The Globes get first crack at honoring new fall TV shows, but they come in second to the Emmys when it comes to spring debuts. How will these newbies fare against ‘Boardwalk Empire,’ ‘Good Wife,’ ‘Modern Family’ and ‘Glee’?
Game of Thrones
Why it might: The pay cabler’s much-anticipated adaptation of George R.R. Martin’s bestselling novels was a big success in the spring, spiking the fantasy milieu with gritty human drama. Then again, the genre isn’t for everyone, much less the show’s penchant for graphic sex and violence.
If not the big one: Viewer favorite Peter Dinklage’s portrayal of cagey outsider Tyrion Lannister has already earned him an Emmy.
An upbeat opinion: Mary McNamara, Los Angeles Times: “A great and thundering series of political and psychological intrigue bristling with vivid characters, cross-hatched with tantalizing plotlines and seasoned with a splash of fantasy.”
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Precursor: ABC’s “Murder One,” which initially gambled with the one-case/one-season construct.
Why it might: Moody Pacific Northwest atmospherics, a twisty murder and compelling characters added up to a water cooler spring hit for AMC. Then again, red herrings in the plot didn’t always please fans; nor did the season-ending episode.
If not the big one: Mireille Enos scored as the series’ thoughtful, melancholy lead investigator, while Joel Kinnaman as her enigmatic, tart-tongued partner became a fan favorite.
An upbeat opinion: Alessandra Stanley, New York Times: “Scary and suspenseful, but in a subdued, meditative way that is somehow all the more chilling.”
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Precursor: “24” for the propulsive sense of a threat in our midst, mixed with the psychological suspense of “Rubicon.”
Why it might: A timely show about the cost of hypervigilance in the War on Terror, it combines thriller smarts with acute character study. Then again, the up-and-comer batch of dramas is strong this year, and the popular holdovers (“Boardwalk Empire,” “The Good Wife”) exhibited tough staying power.
If not the big one: Claire Danes, as an intensely committed intelligence analyst, and Damian Lewis, as the returning war hero she suspects of sinister doings, are turning in memorable work week after week.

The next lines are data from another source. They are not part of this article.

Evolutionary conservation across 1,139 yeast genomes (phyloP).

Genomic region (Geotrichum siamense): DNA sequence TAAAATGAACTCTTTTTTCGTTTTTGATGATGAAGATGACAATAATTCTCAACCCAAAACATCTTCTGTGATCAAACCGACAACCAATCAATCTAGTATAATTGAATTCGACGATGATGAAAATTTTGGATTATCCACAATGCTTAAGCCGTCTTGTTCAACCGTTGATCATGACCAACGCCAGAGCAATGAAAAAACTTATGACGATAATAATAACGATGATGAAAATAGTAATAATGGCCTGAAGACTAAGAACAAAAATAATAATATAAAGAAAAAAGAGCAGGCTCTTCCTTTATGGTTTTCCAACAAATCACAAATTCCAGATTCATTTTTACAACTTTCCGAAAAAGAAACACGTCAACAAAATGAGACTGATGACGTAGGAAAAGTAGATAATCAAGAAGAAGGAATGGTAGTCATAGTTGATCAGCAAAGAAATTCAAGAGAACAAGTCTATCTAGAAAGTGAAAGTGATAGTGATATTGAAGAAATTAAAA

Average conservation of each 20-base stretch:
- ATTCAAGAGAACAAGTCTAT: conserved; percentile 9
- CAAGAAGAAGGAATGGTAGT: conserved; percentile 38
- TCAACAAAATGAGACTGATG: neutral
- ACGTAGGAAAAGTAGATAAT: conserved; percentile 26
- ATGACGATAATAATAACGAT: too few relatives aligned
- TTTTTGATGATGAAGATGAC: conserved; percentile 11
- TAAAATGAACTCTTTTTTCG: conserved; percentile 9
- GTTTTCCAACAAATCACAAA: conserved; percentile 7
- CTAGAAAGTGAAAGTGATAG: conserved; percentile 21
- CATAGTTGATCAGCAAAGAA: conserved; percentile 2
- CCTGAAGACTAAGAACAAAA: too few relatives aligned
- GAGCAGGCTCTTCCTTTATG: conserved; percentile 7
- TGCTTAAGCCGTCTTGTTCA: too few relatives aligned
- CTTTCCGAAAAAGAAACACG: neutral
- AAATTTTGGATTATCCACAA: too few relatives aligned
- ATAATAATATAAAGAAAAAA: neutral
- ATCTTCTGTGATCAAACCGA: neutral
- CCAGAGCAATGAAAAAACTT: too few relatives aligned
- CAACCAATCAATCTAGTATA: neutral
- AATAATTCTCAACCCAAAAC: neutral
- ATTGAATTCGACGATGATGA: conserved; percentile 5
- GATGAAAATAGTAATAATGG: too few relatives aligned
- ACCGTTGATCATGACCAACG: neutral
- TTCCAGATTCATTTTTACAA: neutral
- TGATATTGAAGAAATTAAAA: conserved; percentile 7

An upbeat opinion: Matt Zoller Seitz, Salon: “The best new show of the fall.”
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Precursor: A look at the self-destructive side of well-meaning betterment, “Samantha Who” and “The New Adventures of Old Christine.”
Why it might: Edgy yet empathetic, it reinforces HBO’s stature as a place for offbeat, culturally relevant comedy, and offers a killer star turn from Laura Dern. Then again, the humor might be too brittle and dispersed for all tastes — and it’s not always a comedy.
If not the big one: It’s hard to deny the force of nature that Dern is here, a potent combo of pinwheeling eyes, strategic gamesmanship and hair trigger temperament.
An upbeat opinion: Robert Lloyd, Los Angeles Times: “White and Dern might have settled for lampooning a certain strain of spiritual striving and the blindness the convert mistakes for sight. … But they’re out for something more.”
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Precursor: The twentysomething camaraderie of “Friends,” but with the three women concentrated into one kooky charmer.
Why it might: Fueled by the star power of Zooey Deschanel’s winning lead perf and a blessedly raunch-less approach to dating humor, the show has been the breakout sitcom hit of the fall. Then again, by going for oblong laughs rather than sporty guffaws, it runs the risk of not igniting all tastes.
If not the big one: Deschanel is this year’s It Girl, fighting the constraints of one-liner sitcom convention with refreshingly off-kilter scene-stealing and a charismatic inner light.
An upbeat opinion: Matt Roush, TV Guide: “Everything about ‘New Girl,’ from her goofy co-stars to the distinctively quirky writing, is irresistible.”
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